Updated: Sep 18, 2020
Kathleen ShoeLacy, that's what my Uncle Matt has called me since I was a little girl. A few years ago, when telling yet another story at one of the regular gatherings of my large extended family, Uncle Matt mentioned off-handedly that, you're always telling stories, Kathleen ShoeLacy. He's right, that's how I talk - I love to share stories, true stories, inspirational stories, stories about people - and I've often thought that I want to write them down. Whether my oral story-telling will translate to writing I'm not sure but after dragging my feet for many years, filling my days with family, professional and personal activities, I'm out of excuses so here goes.
Ignoring the advice of start at the beginning, I'll start with now, a story that just happened in the middle of the covid-19 pandemic of 2020. It was July 4th and I was at dinner with my husband, Jim, and good friends, Dorian and Sid. We were eating at an outside restaurant overlooking Wrightsville Beach, NC with about half the tables filled, all with a view of the beach and the ocean.
The lifeguards had left at 5 and the beach was not crowded since the locals knew that fireworks would be set off over the beach that night. Wrightsville Beach is a quiet coastal town, even with a larger than usual number of tourists due to the pandemic, and while the lifeguards work for the local police department, police are rarely seen on the beach. So when 3 police cruisers, with lights flashing, arrived at 7:30 pm and blocked off Mallard, the little street next to the restaurant, and one cruiser went on the beach with officers interviewing the few people still on the beach, it got everyone's attention.
Not wanting to interfere or be crassly curious, dinner talk continued but it was subdued. 10 minutes later, when lifeguards arrived after-hours with diving gear and started diving in the water directly in front of all of us, we were all but silent and the mood became even more somber. Then a man from the beach called up to all of us to ask if anyone had seen a 9-year-old, African-American girl wearing a bathing suit with a mermaid on it? The family nearby, with a young boy, responded that their son had been playing with her but they hadn't seen her in a while.
This caused me to tell the story of when our 5-year old son, Colin, was lost at the beach on a crowded Labor Day 23 years earlier. I was on the beach, Jim came out of the water and said, where's Colin? I said you had him, immediately ran into the water and started frantically shouting his name. Colin was missing long enough that I thought, that's it, I've been lucky my whole life, it's my turn for tragedy. The lifeguard on duty at the time came up and asked us the color his bathing suit, in our panic we had no idea, parents everywhere around us started looking for their own children and accounting for them.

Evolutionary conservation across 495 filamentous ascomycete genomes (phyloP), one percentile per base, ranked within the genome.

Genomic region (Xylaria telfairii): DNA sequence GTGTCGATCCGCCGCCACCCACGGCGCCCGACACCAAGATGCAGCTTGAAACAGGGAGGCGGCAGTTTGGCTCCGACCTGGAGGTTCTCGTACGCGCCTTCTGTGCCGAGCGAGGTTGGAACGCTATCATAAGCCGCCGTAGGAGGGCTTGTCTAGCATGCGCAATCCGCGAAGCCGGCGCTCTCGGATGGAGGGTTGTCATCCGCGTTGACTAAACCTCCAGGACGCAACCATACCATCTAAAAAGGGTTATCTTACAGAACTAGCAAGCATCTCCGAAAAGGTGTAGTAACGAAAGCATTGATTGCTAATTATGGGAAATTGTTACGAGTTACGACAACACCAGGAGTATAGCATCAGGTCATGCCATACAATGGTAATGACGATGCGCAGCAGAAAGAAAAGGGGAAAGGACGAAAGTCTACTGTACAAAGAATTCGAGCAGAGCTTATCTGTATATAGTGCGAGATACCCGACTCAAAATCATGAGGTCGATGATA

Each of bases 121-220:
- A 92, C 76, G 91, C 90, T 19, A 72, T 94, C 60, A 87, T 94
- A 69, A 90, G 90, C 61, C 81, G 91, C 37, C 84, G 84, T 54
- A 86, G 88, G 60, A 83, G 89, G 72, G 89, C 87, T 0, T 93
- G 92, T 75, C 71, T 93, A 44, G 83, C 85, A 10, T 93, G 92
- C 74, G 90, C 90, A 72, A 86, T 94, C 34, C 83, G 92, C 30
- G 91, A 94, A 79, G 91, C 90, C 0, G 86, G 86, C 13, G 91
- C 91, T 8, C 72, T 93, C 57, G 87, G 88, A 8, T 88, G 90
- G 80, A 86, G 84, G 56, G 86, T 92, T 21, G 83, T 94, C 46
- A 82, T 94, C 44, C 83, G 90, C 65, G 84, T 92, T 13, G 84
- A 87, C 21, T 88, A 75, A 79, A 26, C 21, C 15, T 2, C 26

What seemed like an eternity but probably wasn't more than 5-10 minutes, but enough time for Jim and I to talk about it the rest of weekend and how relieved we were, a man called out, is this him? and pulled Colin out from hiding behind his leg. Colin has no memory of that day which is seared in our minds and the best we figured was that Colin had come out of the water, became lost in the crowd, wandered toward a different lifeguard stand than the one we were sitting next to, and was afraid to answer my shouting for him thinking that he was in trouble.
I said to our friends, to those sitting nearby, to our waitress and texted our grown children, Colin and Megan, Colin's new fiance, Sarah, my four siblings and my mother, to please start praying for the safe return of a 9-year girl lost at Wrightsville Beach with divers looking for her. By this point, a Coast Guard boat arrived to help with the search and there was still enough light to look down the long beach to see if the girl had come out on the beach somewhere. I said that we need to pray for a miracle and hope she's somewhere on the beach because if she's in the water, this is a recovery, not a rescue, given how long she's been missing.
Another sad and tense 10 minutes went by before we heard clapping and cheers on the beach; they had found her - the girl had wandered far down the beach and was fine. You can call it coincidence, I say it was prayers answered and a miracle.